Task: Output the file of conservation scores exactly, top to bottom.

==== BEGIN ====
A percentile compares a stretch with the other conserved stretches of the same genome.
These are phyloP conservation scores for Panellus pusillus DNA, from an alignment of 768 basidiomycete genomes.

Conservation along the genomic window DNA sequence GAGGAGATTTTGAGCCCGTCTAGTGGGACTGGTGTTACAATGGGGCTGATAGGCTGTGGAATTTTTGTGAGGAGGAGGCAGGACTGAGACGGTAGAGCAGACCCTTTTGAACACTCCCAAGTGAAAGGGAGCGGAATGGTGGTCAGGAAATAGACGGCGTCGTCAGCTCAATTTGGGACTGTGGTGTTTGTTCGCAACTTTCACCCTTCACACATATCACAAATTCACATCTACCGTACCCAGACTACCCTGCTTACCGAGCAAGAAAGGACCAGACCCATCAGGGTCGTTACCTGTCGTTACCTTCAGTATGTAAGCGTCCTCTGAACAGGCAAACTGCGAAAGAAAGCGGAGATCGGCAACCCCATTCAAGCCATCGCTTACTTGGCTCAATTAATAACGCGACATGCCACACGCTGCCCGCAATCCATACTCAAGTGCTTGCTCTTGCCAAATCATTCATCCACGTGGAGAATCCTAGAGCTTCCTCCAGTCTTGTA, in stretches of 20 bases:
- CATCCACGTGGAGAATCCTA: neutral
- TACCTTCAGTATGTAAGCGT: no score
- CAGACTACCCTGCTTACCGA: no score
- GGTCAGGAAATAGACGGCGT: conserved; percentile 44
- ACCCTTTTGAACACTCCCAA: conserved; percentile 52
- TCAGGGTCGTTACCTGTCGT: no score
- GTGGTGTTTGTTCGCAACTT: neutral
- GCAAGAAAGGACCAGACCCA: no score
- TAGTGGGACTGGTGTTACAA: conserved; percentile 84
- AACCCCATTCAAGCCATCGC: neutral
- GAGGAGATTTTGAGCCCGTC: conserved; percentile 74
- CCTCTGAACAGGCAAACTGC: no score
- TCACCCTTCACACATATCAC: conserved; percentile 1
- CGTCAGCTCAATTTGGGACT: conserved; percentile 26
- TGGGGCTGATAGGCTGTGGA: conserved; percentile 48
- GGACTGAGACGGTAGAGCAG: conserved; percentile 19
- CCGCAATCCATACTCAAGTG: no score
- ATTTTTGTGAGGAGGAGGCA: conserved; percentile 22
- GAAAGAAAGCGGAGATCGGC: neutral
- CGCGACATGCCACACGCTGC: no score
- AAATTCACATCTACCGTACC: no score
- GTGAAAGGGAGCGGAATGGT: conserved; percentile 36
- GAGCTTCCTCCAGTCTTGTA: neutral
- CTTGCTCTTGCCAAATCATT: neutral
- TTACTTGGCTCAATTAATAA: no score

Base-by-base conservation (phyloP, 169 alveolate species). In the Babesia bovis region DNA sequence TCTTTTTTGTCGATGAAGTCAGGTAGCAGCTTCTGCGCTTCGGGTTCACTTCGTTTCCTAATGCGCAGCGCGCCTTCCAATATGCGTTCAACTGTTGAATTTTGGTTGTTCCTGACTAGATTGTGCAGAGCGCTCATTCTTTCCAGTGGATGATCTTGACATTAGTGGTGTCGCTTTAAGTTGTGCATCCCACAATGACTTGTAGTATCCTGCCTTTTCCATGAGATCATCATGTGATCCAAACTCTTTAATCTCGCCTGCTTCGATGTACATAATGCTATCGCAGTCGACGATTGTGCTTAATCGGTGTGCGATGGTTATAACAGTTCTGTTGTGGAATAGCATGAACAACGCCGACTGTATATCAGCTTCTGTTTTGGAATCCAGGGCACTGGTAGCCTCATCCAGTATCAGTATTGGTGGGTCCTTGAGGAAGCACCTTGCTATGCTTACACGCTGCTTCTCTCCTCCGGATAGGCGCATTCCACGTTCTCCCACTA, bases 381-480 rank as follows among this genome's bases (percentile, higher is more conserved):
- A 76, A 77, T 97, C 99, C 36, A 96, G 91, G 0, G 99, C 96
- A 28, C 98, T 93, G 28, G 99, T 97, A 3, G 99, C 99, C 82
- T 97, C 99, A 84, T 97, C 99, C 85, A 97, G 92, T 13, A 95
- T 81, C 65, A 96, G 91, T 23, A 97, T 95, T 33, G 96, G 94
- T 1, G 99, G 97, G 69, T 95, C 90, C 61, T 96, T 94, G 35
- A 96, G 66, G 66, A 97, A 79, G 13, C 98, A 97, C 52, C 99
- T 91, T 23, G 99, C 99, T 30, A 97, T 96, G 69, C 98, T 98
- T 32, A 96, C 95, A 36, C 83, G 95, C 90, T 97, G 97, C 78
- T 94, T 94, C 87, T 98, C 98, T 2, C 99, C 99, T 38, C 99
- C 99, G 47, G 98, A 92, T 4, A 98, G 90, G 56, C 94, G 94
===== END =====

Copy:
A percentile compares a stretch with the other conserved stretches of the same genome.
These are phyloP conservation scores for Panellus pusillus DNA, from an alignment of 768 basidiomycete genomes.

Conservation along the genomic window DNA sequence GAGGAGATTTTGAGCCCGTCTAGTGGGACTGGTGTTACAATGGGGCTGATAGGCTGTGGAATTTTTGTGAGGAGGAGGCAGGACTGAGACGGTAGAGCAGACCCTTTTGAACACTCCCAAGTGAAAGGGAGCGGAATGGTGGTCAGGAAATAGACGGCGTCGTCAGCTCAATTTGGGACTGTGGTGTTTGTTCGCAACTTTCACCCTTCACACATATCACAAATTCACATCTACCGTACCCAGACTACCCTGCTTACCGAGCAAGAAAGGACCAGACCCATCAGGGTCGTTACCTGTCGTTACCTTCAGTATGTAAGCGTCCTCTGAACAGGCAAACTGCGAAAGAAAGCGGAGATCGGCAACCCCATTCAAGCCATCGCTTACTTGGCTCAATTAATAACGCGACATGCCACACGCTGCCCGCAATCCATACTCAAGTGCTTGCTCTTGCCAAATCATTCATCCACGTGGAGAATCCTAGAGCTTCCTCCAGTCTTGTA, in stretches of 20 bases:
- CATCCACGTGGAGAATCCTA: neutral
- TACCTTCAGTATGTAAGCGT: no score
- CAGACTACCCTGCTTACCGA: no score
- GGTCAGGAAATAGACGGCGT: conserved; percentile 44
- ACCCTTTTGAACACTCCCAA: conserved; percentile 52
- TCAGGGTCGTTACCTGTCGT: no score
- GTGGTGTTTGTTCGCAACTT: neutral
- GCAAGAAAGGACCAGACCCA: no score
- TAGTGGGACTGGTGTTACAA: conserved; percentile 84
- AACCCCATTCAAGCCATCGC: neutral
- GAGGAGATTTTGAGCCCGTC: conserved; percentile 74
- CCTCTGAACAGGCAAACTGC: no score
- TCACCCTTCACACATATCAC: conserved; percentile 1
- CGTCAGCTCAATTTGGGACT: conserved; percentile 26
- TGGGGCTGATAGGCTGTGGA: conserved; percentile 48
- GGACTGAGACGGTAGAGCAG: conserved; percentile 19
- CCGCAATCCATACTCAAGTG: no score
- ATTTTTGTGAGGAGGAGGCA: conserved; percentile 22
- GAAAGAAAGCGGAGATCGGC: neutral
- CGCGACATGCCACACGCTGC: no score
- AAATTCACATCTACCGTACC: no score
- GTGAAAGGGAGCGGAATGGT: conserved; percentile 36
- GAGCTTCCTCCAGTCTTGTA: neutral
- CTTGCTCTTGCCAAATCATT: neutral
- TTACTTGGCTCAATTAATAA: no score

Base-by-base conservation (phyloP, 169 alveolate species). In the Babesia bovis region DNA sequence TCTTTTTTGTCGATGAAGTCAGGTAGCAGCTTCTGCGCTTCGGGTTCACTTCGTTTCCTAATGCGCAGCGCGCCTTCCAATATGCGTTCAACTGTTGAATTTTGGTTGTTCCTGACTAGATTGTGCAGAGCGCTCATTCTTTCCAGTGGATGATCTTGACATTAGTGGTGTCGCTTTAAGTTGTGCATCCCACAATGACTTGTAGTATCCTGCCTTTTCCATGAGATCATCATGTGATCCAAACTCTTTAATCTCGCCTGCTTCGATGTACATAATGCTATCGCAGTCGACGATTGTGCTTAATCGGTGTGCGATGGTTATAACAGTTCTGTTGTGGAATAGCATGAACAACGCCGACTGTATATCAGCTTCTGTTTTGGAATCCAGGGCACTGGTAGCCTCATCCAGTATCAGTATTGGTGGGTCCTTGAGGAAGCACCTTGCTATGCTTACACGCTGCTTCTCTCCTCCGGATAGGCGCATTCCACGTTCTCCCACTA, bases 381-480 rank as follows among this genome's bases (percentile, higher is more conserved):
- A 76, A 77, T 97, C 99, C 36, A 96, G 91, G 0, G 99, C 96
- A 28, C 98, T 93, G 28, G 99, T 97, A 3, G 99, C 99, C 82
- T 97, C 99, A 84, T 97, C 99, C 85, A 97, G 92, T 13, A 95
- T 81, C 65, A 96, G 91, T 23, A 97, T 95, T 33, G 96, G 94
- T 1, G 99, G 97, G 69, T 95, C 90, C 61, T 96, T 94, G 35
- A 96, G 66, G 66, A 97, A 79, G 13, C 98, A 97, C 52, C 99
- T 91, T 23, G 99, C 99, T 30, A 97, T 96, G 69, C 98, T 98
- T 32, A 96, C 95, A 36, C 83, G 95, C 90, T 97, G 97, C 78
- T 94, T 94, C 87, T 98, C 98, T 2, C 99, C 99, T 38, C 99
- C 99, G 47, G 98, A 92, T 4, A 98, G 90, G 56, C 94, G 94